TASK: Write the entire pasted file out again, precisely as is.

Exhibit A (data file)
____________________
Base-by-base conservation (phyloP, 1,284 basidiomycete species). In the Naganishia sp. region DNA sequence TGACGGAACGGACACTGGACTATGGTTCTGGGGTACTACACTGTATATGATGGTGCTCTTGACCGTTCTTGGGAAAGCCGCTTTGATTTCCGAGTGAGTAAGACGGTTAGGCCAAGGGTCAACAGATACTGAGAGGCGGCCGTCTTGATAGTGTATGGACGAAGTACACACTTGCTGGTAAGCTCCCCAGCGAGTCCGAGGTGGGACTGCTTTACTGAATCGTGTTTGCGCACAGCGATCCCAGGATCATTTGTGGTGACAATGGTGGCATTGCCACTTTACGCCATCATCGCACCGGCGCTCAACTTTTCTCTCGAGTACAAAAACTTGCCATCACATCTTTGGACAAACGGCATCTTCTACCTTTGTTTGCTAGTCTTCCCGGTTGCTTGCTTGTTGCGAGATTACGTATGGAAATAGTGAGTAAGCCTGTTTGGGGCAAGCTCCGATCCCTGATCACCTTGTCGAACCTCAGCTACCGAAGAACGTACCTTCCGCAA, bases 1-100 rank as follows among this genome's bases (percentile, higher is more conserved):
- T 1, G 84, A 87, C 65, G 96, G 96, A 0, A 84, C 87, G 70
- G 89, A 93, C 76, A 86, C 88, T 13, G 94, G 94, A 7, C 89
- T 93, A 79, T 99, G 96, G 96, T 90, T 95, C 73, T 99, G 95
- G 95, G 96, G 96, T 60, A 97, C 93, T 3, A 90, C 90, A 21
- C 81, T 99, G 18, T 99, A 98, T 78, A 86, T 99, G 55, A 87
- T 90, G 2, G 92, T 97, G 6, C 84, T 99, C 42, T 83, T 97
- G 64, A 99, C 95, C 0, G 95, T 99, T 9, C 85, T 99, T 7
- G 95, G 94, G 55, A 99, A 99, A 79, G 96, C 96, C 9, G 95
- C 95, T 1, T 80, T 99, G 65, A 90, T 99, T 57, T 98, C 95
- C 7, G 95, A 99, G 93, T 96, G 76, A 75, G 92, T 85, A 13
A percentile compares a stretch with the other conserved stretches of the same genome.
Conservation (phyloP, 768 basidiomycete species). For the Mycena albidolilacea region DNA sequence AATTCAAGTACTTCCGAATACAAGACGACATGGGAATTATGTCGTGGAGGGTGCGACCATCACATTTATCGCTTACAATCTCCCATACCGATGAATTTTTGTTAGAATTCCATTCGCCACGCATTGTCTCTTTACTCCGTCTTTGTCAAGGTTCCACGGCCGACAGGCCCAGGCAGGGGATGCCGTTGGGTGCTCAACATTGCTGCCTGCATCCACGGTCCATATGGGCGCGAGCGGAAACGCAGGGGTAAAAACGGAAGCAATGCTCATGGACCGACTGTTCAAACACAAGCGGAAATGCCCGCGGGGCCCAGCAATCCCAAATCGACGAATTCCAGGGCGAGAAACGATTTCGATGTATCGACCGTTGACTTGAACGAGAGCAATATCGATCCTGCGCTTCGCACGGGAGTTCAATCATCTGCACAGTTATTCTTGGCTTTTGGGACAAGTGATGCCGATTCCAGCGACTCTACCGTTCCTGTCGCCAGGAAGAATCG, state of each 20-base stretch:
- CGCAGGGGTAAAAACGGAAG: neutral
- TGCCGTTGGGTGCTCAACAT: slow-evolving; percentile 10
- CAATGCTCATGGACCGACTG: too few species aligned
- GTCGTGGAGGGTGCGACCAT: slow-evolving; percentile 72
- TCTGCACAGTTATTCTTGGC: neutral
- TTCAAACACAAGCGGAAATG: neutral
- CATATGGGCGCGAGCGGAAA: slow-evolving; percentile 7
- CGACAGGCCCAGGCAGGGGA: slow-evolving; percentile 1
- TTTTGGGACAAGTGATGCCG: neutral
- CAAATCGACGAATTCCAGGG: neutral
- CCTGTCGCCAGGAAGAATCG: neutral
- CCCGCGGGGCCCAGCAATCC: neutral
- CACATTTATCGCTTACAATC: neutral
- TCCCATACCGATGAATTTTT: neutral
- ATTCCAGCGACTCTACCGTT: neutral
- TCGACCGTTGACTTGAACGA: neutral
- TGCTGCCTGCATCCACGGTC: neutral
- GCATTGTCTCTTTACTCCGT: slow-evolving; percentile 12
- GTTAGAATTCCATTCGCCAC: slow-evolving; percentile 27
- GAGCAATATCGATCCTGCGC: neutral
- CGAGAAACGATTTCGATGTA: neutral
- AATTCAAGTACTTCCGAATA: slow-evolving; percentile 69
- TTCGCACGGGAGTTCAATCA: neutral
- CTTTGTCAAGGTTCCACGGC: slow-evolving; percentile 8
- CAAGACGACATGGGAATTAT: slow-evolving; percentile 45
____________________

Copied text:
Base-by-base conservation (phyloP, 1,284 basidiomycete species). In the Naganishia sp. region DNA sequence TGACGGAACGGACACTGGACTATGGTTCTGGGGTACTACACTGTATATGATGGTGCTCTTGACCGTTCTTGGGAAAGCCGCTTTGATTTCCGAGTGAGTAAGACGGTTAGGCCAAGGGTCAACAGATACTGAGAGGCGGCCGTCTTGATAGTGTATGGACGAAGTACACACTTGCTGGTAAGCTCCCCAGCGAGTCCGAGGTGGGACTGCTTTACTGAATCGTGTTTGCGCACAGCGATCCCAGGATCATTTGTGGTGACAATGGTGGCATTGCCACTTTACGCCATCATCGCACCGGCGCTCAACTTTTCTCTCGAGTACAAAAACTTGCCATCACATCTTTGGACAAACGGCATCTTCTACCTTTGTTTGCTAGTCTTCCCGGTTGCTTGCTTGTTGCGAGATTACGTATGGAAATAGTGAGTAAGCCTGTTTGGGGCAAGCTCCGATCCCTGATCACCTTGTCGAACCTCAGCTACCGAAGAACGTACCTTCCGCAA, bases 1-100 rank as follows among this genome's bases (percentile, higher is more conserved):
- T 1, G 84, A 87, C 65, G 96, G 96, A 0, A 84, C 87, G 70
- G 89, A 93, C 76, A 86, C 88, T 13, G 94, G 94, A 7, C 89
- T 93, A 79, T 99, G 96, G 96, T 90, T 95, C 73, T 99, G 95
- G 95, G 96, G 96, T 60, A 97, C 93, T 3, A 90, C 90, A 21
- C 81, T 99, G 18, T 99, A 98, T 78, A 86, T 99, G 55, A 87
- T 90, G 2, G 92, T 97, G 6, C 84, T 99, C 42, T 83, T 97
- G 64, A 99, C 95, C 0, G 95, T 99, T 9, C 85, T 99, T 7
- G 95, G 94, G 55, A 99, A 99, A 79, G 96, C 96, C 9, G 95
- C 95, T 1, T 80, T 99, G 65, A 90, T 99, T 57, T 98, C 95
- C 7, G 95, A 99, G 93, T 96, G 76, A 75, G 92, T 85, A 13
A percentile compares a stretch with the other conserved stretches of the same genome.
Conservation (phyloP, 768 basidiomycete species). For the Mycena albidolilacea region DNA sequence AATTCAAGTACTTCCGAATACAAGACGACATGGGAATTATGTCGTGGAGGGTGCGACCATCACATTTATCGCTTACAATCTCCCATACCGATGAATTTTTGTTAGAATTCCATTCGCCACGCATTGTCTCTTTACTCCGTCTTTGTCAAGGTTCCACGGCCGACAGGCCCAGGCAGGGGATGCCGTTGGGTGCTCAACATTGCTGCCTGCATCCACGGTCCATATGGGCGCGAGCGGAAACGCAGGGGTAAAAACGGAAGCAATGCTCATGGACCGACTGTTCAAACACAAGCGGAAATGCCCGCGGGGCCCAGCAATCCCAAATCGACGAATTCCAGGGCGAGAAACGATTTCGATGTATCGACCGTTGACTTGAACGAGAGCAATATCGATCCTGCGCTTCGCACGGGAGTTCAATCATCTGCACAGTTATTCTTGGCTTTTGGGACAAGTGATGCCGATTCCAGCGACTCTACCGTTCCTGTCGCCAGGAAGAATCG, state of each 20-base stretch:
- CGCAGGGGTAAAAACGGAAG: neutral
- TGCCGTTGGGTGCTCAACAT: slow-evolving; percentile 10
- CAATGCTCATGGACCGACTG: too few species aligned
- GTCGTGGAGGGTGCGACCAT: slow-evolving; percentile 72
- TCTGCACAGTTATTCTTGGC: neutral
- TTCAAACACAAGCGGAAATG: neutral
- CATATGGGCGCGAGCGGAAA: slow-evolving; percentile 7
- CGACAGGCCCAGGCAGGGGA: slow-evolving; percentile 1
- TTTTGGGACAAGTGATGCCG: neutral
- CAAATCGACGAATTCCAGGG: neutral
- CCTGTCGCCAGGAAGAATCG: neutral
- CCCGCGGGGCCCAGCAATCC: neutral
- CACATTTATCGCTTACAATC: neutral
- TCCCATACCGATGAATTTTT: neutral
- ATTCCAGCGACTCTACCGTT: neutral
- TCGACCGTTGACTTGAACGA: neutral
- TGCTGCCTGCATCCACGGTC: neutral
- GCATTGTCTCTTTACTCCGT: slow-evolving; percentile 12
- GTTAGAATTCCATTCGCCAC: slow-evolving; percentile 27
- GAGCAATATCGATCCTGCGC: neutral
- CGAGAAACGATTTCGATGTA: neutral
- AATTCAAGTACTTCCGAATA: slow-evolving; percentile 69
- TTCGCACGGGAGTTCAATCA: neutral
- CTTTGTCAAGGTTCCACGGC: slow-evolving; percentile 8
- CAAGACGACATGGGAATTAT: slow-evolving; percentile 45